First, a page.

Bee-keeping has enormous potential for income-generation, poverty alleviation, and for diversifying Uganda’s export base. It is a low-investment venture most people can undertake.
It is environmentally friendly and viable in areas less productive for agriculture. Bee products, such as honey, beeswax, propolis, and royal jelly are essential for pharmaceutical and cosmetic industries.
Honey and beebrood are potential sources of carbohydrate and protein for malnourished communities
As early as 2005, Uganda was licensed to export honey to the European Union, creating an immense opportunity which was unfortunately unexploited. Uganda’s annual honey production is about 5,000 tonnes which is only 1% of an estimated potential.
There are cases when bees take long to enter the new hives yet unoccupied hives do not produce honey. Place the hives in places with a lot of bee forage and water.
Use beeswax on the top bars and beeswax, propolis or lemon grass inside the hive to act as baits.
In case pests, such as ants, lizards or rats nest in the hives, clean them. Remove any dirt, spiders, cobwebs or insects that might capture the bees and prevent them from entering the hive.
Bees can be deliberately put into the hive in order to colonise the hives. For example, you can capture a wild swarm and put it into the empty hive. Swarming happens when the colony gets too big and the bees want to reproduce the colony by making a new queen.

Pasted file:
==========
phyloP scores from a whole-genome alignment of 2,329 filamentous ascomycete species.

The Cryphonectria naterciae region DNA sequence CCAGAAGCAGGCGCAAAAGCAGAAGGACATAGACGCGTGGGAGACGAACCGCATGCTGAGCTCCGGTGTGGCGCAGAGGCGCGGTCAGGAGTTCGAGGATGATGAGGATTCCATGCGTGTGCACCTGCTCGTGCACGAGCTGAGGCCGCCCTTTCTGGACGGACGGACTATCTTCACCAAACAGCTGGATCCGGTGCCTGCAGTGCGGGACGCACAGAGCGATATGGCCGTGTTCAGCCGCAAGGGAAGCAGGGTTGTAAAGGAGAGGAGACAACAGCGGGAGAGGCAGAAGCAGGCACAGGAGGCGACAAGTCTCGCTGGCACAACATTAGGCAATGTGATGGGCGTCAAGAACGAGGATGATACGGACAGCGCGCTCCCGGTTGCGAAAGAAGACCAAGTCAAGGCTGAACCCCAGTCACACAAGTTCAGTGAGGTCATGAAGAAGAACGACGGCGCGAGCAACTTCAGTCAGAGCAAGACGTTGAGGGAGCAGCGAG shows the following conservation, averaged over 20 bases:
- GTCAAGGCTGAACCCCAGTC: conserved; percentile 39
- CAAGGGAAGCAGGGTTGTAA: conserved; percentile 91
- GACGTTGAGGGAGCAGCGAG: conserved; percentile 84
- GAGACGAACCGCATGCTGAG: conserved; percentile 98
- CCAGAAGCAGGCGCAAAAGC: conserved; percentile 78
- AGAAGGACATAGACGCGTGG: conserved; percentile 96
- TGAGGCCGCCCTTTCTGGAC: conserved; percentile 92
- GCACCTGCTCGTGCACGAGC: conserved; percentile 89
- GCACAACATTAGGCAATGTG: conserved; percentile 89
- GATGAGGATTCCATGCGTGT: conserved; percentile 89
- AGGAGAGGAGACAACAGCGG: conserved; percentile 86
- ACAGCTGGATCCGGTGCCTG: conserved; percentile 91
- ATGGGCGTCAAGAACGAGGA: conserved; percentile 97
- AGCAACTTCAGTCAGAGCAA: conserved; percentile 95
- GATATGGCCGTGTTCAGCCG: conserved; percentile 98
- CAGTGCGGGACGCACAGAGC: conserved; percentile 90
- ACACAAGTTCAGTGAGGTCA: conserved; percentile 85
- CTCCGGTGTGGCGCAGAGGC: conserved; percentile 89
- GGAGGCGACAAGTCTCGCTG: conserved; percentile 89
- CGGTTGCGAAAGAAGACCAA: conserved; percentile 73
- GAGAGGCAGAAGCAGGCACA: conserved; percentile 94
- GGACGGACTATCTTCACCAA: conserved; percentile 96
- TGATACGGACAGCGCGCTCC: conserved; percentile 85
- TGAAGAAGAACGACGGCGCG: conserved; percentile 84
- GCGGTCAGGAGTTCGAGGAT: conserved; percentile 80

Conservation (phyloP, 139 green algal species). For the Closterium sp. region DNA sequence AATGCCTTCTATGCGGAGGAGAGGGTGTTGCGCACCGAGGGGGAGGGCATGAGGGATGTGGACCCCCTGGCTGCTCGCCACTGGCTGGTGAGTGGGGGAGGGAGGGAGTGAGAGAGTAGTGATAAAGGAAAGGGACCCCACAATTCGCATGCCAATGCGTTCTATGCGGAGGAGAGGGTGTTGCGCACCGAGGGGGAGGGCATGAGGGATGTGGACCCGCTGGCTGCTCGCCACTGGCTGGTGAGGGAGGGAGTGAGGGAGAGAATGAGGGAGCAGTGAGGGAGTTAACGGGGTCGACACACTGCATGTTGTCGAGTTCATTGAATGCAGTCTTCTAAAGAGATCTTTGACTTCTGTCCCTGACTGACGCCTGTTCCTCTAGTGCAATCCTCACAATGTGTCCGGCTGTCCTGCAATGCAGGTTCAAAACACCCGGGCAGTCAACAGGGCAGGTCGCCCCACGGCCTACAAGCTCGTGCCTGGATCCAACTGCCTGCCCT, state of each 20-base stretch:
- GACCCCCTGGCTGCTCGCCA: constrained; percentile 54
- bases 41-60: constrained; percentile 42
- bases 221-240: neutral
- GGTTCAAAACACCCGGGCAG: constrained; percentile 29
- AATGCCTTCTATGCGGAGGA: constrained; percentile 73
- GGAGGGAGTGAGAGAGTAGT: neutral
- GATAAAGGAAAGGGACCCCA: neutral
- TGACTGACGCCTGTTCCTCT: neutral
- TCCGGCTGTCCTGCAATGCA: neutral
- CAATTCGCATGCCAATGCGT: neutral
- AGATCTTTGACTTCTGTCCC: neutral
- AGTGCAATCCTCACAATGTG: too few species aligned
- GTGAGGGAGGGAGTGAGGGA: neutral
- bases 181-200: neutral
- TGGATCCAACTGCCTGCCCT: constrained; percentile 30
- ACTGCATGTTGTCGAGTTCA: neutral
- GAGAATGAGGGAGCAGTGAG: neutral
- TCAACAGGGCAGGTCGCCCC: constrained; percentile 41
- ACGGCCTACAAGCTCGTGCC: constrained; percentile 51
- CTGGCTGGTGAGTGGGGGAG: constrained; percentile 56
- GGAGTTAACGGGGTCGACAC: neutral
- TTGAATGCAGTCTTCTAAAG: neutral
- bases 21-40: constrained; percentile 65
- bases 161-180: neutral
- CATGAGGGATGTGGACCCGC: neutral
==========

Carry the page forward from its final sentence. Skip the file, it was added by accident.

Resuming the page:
The beekeeper can capture the swarm and place it into a temporary or permanent hive. The swarm has a better chance of staying in its new hive, if it is captured during flowering seasons.
The beekeeper can also transfer bees from one hive into another. It is possible to transfer bees from a wild nest or from a traditional hive in order to populate the hive or divide an existing colony into two.
The should choose the most productive and docile colony to make divisions to increase his colonies. Make divisions after the honey flow season to increase colony numbers.
The best time to divide a colony is when the bees are getting ready to swarm. The beekeeper can buy a colony. Some beekeepers are already buying colonized hives in Nakaseke, Luwero and Nakasongola districts. Experienced and well-resourced beekeepers can carry out queen rearing for mass production of colonies.
Beekeepers should avoid absconding of colonies, leading to losses in honey yields. Absconding is where all the bees in the colony abandon the hive completely.
Absconding should not be confused with swarming where the bees divide themselves to reproduce. African bees often leave their hives by absconding instead of the normal swarming process.
To avoid absconding, some combs full of honey should be left for the bees when harvesting.